Home » Gardening » Image from page 67 of “Popular gardening and fruit growing; An illustrated periodical devoted to horticulture in all its branches” (1885)

Image from page 67 of “Popular gardening and fruit growing; An illustrated periodical devoted to horticulture in all its branches” (1885)

Image from page 67 of

Identifier: populargardening9091buff
Title: Popular gardening and fruit growing; An illustrated periodical devoted to horticulture in all its branches
Year: 1885 (1880s)
Authors:
Subjects:
Publisher: Buffalo, New York Popular gardening publishing company
Contributing Library: UMass Amherst Libraries
Digitizing Sponsor: UMass Amherst Libraries

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Text Appearing Before Image:
en pound the white part in a mor-tar to a smooth paste, with a couple of ounces ofbutter, a pinch of white sugar, and half a tea-spoonful of salt. Mix slowly with it half a pintof cream and milk mixed; stir the liquid over thefirf until it boils. Brown Chestnut sauce is madein the same way, but brown gravy is used insteadof milk; this is usually served with roast fowl,and seasoned more than the white sauce.—GoodHousekeeping. Cranherry Becipes, For sauce pick over andwash the berries, and cook with half as muchwater by measure as there are berries. In fifteenminutes add the same quantity of sugar as ofwater, and let them steep, not boil, until theyare done. Cool in a porcelain dish. For Cran-berry pie scald the berries, sprinkle sugar on thelower crust, then put in a layer of berries,sprinkle with sugar, dot with small pieces ofbutter, pour in two tablespoonfuls of water anddredge lightly with flour. Twist nariow stripsof paste and cross the tops diamond wise. Bakein a moderate oven.

Text Appearing After Image:
HOUSE PLANTS. Annuals. A good show may be made by sowing afew pots of Mignonette, Candytuft. Sweet AJyssum,Ten-week-Stock, or other favorites of this class. Sowsome pots now, and others a month later. Azaleas and Aspidistras. Give water freely, andsponge off the foliage frequently. Beeonias. Put those now In flower Into a sunnywindow, and in a temperature of about 55 to 60** F. Bulbs. A succession of flowers may be kept up bybringing the pots from the cellar. Century Plants. Keep rather dry, and the leavesfree from dust. Chrysanthemums after flowering should be cutdown and moved to the cellar, under conservatorystaging, or some other similar place. Give but littlewater until cuttings are wanted. Cobsa scandens, to be tied as needed, and leavessponged for greenfly. Fernery. See Plant culture under glass. G-eneral Management. Give air when opportunityoffers ; try to secure a uniform temperature withoutdraughts. The only thing that can be done for frostedplants is to remove them to a coo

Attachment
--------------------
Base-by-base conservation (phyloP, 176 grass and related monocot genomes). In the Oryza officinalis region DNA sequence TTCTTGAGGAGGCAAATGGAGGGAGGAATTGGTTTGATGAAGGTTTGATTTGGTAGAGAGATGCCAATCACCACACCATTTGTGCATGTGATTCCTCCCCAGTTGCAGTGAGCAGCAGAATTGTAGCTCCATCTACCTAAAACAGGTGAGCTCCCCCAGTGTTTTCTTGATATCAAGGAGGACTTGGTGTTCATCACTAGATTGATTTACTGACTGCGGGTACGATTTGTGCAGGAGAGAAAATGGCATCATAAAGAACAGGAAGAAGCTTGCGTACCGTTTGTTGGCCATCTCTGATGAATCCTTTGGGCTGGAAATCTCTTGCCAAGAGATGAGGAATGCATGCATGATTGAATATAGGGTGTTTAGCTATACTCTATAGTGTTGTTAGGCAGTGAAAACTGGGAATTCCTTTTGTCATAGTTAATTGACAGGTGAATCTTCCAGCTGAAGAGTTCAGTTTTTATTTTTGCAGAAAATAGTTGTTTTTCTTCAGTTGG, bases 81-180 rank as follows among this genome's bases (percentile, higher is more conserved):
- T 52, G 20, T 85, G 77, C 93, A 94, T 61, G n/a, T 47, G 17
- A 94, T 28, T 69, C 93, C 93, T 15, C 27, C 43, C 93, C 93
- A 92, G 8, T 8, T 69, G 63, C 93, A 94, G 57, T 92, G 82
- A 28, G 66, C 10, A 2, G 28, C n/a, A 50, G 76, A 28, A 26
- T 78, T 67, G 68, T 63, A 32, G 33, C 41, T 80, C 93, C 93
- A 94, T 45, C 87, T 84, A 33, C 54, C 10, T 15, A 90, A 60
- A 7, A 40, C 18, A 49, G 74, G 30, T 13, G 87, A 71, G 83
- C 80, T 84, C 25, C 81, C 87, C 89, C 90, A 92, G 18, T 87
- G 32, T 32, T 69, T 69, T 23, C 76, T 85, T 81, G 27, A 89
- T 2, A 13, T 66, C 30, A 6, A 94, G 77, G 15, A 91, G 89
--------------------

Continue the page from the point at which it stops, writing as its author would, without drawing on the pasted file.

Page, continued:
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Posted by Internet Archive Book Images on 2014-07-28 16:02:25

Tagged: , bookid:populargardening9091buff , bookyear:1885 , bookdecade:1880 , bookcentury:1800 , bookpublisher:Buffalo__New_York , bookpublisher:_Popular_gardening_publishing_company , bookcontributor:UMass_Amherst_Libraries , booksponsor:UMass_Amherst_Libraries , bookleafnumber:67 , bookcollection:americana , bookcollection:blc , BHL Collection

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